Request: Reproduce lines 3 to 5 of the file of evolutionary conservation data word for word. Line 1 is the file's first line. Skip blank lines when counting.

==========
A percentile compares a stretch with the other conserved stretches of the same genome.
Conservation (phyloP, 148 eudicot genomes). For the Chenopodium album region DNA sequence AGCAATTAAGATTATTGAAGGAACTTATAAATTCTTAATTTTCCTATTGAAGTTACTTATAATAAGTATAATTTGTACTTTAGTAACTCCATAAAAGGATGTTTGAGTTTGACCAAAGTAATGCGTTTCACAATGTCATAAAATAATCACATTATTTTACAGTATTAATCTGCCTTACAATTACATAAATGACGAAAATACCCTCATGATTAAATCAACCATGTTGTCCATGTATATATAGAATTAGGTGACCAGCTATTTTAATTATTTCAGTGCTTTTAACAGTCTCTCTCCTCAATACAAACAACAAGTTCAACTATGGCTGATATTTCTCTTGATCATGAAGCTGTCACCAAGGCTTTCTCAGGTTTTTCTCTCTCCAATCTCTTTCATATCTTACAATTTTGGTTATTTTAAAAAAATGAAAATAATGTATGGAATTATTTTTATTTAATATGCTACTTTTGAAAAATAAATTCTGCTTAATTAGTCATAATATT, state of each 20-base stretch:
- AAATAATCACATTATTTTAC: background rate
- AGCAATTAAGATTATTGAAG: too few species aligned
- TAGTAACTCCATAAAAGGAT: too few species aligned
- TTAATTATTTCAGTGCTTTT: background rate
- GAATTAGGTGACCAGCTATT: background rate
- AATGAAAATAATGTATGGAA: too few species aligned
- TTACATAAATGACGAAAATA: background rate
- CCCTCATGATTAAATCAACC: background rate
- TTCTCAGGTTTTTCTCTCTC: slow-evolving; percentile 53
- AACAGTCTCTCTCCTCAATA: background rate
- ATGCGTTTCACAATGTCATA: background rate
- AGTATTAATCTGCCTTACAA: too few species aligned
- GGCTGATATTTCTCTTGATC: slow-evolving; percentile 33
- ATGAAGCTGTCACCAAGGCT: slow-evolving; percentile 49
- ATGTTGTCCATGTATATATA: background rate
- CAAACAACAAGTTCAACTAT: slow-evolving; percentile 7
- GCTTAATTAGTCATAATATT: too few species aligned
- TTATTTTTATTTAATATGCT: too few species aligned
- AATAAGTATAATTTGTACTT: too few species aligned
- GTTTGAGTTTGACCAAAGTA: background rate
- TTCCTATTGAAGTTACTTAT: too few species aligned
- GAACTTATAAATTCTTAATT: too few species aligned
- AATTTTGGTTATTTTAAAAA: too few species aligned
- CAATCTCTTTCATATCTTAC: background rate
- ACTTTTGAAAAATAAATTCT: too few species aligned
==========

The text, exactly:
- AAATAATCACATTATTTTAC: background rate
- AGCAATTAAGATTATTGAAG: too few species aligned
- TAGTAACTCCATAAAAGGAT: too few species aligned